« Reply #18 on: February 15, 2010, 09:00:15 AM »
hello friend,
it's a very thoughtful question john has put forth here. & there have been several thoughtful answers, too. i have been thinking it over the last couple of days, & i can say i agree with several of you here. in a round about way, dj's thoughts cover a lot of mine, too. & i find it very likely that what i listen for now is not what i was listening for when this music first grabbed me. though in regards to country blues, i find this music endlessly rewarding on so many levels. i am still hearing things in songs i've been listening to since i was 18 that i hadn't noticed yet. or noticed in 'that' way. it was a strange music from a strange place, played by some strange people ? & i loved that! i find the musical landscape of this music was so varied & creative that it offers so much.
but as to what i listen for, & want hear in my music, i think it's a lot of things. & i notice the one constant through all kinds of music i listen to & enjoy ? i like it raw. i find a joy in the performance. the majority of the music i like is from the 20's ? 50's. so these by & large aren't 'studio creations', these are documents of artists performing their art. you can hear them taking chances, nearly avoiding collapses at times. there is an excitement to that. i listen to the interplay between musicians. i listen to the 'tone'. i like thinking about what kind of instrument is being played. how it's built. acoustic, ladder braced, x braced, reso. electric, dearmond, cc, p90, paf. all that guitar geek stuff. i love the humor. i love the earthy-ness. i feel it's a part of me, in a way. like i am connected to that strange place with those strange heros of mine, doing their wonderful thing.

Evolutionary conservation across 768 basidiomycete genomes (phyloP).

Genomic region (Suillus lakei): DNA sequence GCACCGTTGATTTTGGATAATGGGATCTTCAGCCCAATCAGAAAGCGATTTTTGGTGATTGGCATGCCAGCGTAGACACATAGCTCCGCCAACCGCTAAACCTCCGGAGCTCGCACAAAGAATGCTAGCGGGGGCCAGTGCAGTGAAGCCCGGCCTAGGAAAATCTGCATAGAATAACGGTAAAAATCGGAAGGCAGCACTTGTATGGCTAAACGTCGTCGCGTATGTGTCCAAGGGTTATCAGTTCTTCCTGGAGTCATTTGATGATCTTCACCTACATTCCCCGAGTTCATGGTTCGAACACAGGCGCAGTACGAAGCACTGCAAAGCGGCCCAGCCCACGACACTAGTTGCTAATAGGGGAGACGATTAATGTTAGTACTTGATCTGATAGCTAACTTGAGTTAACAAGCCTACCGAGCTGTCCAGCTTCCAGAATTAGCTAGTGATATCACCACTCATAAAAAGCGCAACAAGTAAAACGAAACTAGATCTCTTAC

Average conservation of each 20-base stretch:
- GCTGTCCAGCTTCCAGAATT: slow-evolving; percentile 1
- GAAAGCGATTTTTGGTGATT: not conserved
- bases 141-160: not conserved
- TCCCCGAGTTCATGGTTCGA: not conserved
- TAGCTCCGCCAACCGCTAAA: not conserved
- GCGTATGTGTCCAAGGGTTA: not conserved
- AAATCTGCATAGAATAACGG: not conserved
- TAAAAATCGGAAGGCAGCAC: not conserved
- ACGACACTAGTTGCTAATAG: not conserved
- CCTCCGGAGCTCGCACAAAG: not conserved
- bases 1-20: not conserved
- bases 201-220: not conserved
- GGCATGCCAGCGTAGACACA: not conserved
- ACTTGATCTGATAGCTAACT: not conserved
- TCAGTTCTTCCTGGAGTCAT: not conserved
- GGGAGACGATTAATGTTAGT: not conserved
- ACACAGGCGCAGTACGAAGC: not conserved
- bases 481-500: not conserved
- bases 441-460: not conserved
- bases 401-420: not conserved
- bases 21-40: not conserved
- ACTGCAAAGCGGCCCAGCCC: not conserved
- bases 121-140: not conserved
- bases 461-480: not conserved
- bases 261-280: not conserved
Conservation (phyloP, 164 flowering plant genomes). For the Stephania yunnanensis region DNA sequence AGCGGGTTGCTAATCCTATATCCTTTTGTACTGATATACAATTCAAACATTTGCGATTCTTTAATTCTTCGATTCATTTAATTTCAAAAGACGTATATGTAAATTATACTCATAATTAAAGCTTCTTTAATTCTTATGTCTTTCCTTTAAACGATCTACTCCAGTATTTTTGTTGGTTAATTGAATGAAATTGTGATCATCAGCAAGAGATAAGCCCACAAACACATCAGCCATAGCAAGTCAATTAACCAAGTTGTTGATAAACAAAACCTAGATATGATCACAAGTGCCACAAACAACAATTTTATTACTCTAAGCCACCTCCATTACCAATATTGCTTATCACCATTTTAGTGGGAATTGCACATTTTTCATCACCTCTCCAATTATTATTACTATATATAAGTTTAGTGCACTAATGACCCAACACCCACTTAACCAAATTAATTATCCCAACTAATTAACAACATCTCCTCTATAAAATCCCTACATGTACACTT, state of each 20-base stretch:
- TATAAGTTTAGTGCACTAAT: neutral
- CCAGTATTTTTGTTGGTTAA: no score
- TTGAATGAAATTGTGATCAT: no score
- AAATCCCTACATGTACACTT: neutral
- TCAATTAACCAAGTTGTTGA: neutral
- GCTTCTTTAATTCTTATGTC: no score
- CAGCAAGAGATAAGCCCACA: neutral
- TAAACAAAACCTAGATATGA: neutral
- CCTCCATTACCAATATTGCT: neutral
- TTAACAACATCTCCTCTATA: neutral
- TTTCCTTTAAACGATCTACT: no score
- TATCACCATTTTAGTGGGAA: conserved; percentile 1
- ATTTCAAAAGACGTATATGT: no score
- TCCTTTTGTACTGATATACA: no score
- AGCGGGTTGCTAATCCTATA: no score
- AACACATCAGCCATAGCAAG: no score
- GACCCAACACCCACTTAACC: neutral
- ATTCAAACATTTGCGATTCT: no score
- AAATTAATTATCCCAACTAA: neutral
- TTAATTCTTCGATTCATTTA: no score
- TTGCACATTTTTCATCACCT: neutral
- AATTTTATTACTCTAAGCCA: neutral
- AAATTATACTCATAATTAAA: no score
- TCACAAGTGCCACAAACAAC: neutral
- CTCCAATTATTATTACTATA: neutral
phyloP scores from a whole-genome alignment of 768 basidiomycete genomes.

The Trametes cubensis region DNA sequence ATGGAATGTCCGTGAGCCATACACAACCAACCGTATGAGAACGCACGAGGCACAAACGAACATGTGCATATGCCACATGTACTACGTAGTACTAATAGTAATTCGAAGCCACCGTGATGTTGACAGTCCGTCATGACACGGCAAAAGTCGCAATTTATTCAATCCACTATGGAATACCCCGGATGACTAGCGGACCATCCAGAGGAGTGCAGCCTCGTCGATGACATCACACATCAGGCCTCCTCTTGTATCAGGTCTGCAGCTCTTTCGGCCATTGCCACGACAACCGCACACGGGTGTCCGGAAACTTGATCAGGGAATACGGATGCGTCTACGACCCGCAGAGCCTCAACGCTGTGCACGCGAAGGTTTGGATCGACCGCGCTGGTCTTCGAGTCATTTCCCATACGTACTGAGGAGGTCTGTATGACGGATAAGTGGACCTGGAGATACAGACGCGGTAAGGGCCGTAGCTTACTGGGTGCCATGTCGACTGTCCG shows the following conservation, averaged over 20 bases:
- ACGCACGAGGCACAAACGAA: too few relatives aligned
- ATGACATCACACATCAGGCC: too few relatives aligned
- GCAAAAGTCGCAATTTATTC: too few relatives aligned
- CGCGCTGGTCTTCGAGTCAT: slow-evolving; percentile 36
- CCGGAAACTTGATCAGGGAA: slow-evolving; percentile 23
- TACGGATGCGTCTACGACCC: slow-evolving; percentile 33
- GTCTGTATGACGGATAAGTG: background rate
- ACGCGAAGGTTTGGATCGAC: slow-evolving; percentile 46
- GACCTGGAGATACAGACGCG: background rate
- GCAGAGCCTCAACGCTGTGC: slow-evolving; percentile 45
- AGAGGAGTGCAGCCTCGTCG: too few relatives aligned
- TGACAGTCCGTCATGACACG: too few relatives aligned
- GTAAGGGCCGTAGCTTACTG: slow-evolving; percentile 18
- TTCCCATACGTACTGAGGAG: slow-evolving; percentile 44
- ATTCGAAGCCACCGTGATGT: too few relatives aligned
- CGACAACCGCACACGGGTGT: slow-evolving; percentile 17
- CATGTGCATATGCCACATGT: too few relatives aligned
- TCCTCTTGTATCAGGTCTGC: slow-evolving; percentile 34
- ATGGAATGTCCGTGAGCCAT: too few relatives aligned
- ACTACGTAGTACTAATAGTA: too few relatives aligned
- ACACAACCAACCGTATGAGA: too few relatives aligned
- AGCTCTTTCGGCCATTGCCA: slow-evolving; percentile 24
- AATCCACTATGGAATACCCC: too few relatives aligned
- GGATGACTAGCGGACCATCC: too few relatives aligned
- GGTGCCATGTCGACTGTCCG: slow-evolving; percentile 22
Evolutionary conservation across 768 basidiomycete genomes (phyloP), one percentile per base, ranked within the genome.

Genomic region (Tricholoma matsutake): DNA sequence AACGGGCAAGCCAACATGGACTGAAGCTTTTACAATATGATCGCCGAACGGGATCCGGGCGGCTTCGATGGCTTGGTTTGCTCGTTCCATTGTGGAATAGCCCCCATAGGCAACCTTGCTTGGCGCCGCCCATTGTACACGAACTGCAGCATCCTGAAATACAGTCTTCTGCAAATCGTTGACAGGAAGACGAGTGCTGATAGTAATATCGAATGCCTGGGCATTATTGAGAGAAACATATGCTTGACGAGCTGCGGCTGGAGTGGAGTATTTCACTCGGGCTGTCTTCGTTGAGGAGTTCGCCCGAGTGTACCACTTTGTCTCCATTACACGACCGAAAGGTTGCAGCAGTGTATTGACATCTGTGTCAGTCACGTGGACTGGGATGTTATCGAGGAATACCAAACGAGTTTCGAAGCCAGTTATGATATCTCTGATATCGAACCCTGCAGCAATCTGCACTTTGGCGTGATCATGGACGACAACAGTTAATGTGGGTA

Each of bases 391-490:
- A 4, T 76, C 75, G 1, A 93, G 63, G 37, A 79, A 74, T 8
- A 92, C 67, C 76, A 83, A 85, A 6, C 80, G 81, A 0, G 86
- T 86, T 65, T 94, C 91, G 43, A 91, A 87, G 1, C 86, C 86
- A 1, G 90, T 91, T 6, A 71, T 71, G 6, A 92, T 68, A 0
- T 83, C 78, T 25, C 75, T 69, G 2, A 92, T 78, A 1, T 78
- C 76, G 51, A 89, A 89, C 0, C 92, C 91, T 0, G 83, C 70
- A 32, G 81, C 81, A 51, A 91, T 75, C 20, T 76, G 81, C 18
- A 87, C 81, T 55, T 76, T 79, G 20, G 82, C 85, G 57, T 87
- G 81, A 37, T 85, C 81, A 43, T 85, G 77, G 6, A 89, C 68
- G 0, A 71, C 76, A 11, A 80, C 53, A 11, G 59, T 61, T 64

"Be good, & you will be lonesome." -Mark Twain

Offline frankie

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Re: Country Blues: What do you want to hear?
« Reply #19 on: February 15, 2010, 09:22:29 AM »
rhythmic elasticity

and

But as I get older, I find I enjoy virtuosity for its own sake less and less.  Which is nice, as it lets me enjoy the strummers and minimal pickers that I passed by in my youth.      

beautifully said.

Offline Blue in VT

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Re: Country Blues: What do you want to hear?
« Reply #20 on: February 15, 2010, 10:21:18 AM »
Like Mike and Blue, I have an academic background. However, I don't think that necessarily predisposes one to overthink the music or anything else, for that matter.

Well said...and of course YMMV...its not that I feel that I'm predisposed to over think this music its just that I can see the rabbit hole that that could lead to...which, for me, may actually reduce my love for the music itself.  Their are portions of my job that have become chores rather the passions that they started as...I attribute this (to some extent) to actually knowing too much about a particular subject...i.e. not seeing the forest for the trees...I would hate to have that happen to my love of acoustic blues...it brings me so much joy as it is I don't want to lose sight of that fact.....again YMMV.

BTW tons of great comments and thoughts in this thread!

Blue
Blue in VT

Offline Johnm

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Re: Country Blues: What do you want to hear?
« Reply #21 on: February 15, 2010, 10:25:52 AM »
Hi all,
I also like what you said about vituosity, dj.  I care less and less about it as time goes by, too.  I also realize that what I said in my initial answers to the questions can be expressed a lot more simply than I did it.  What I enjoy hearing in the music is what a particular person had/has to say that is his or her own.  It needn't be earth-shaking, virtuosic, or even notably original, but if I can hear it and feel as though, "Yes, I hear how this person heard it this way.", that spark of individuality and personal connection to the music will hook me at some level.
All best,
Johnm
« Last Edit: February 16, 2010, 11:41:00 AM by Johnm »

Offline waxwing

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Re: Country Blues: What do you want to hear?
« Reply #22 on: February 15, 2010, 12:04:35 PM »
Blues, for me, is lust born of despair. The first and most honest expression of the true condition of the XXth Century common man in a popular art form. A touchstone for all but the elite and the ostriches. ⓒ

Wax
« Last Edit: February 16, 2010, 01:03:30 AM by waxwing »
"People who say it cannot be done should not interrupt those who are doing it."
George Bernard Shaw

“Just because you're paranoid doesn't mean they aren't after you.”
Joseph Heller, Catch-22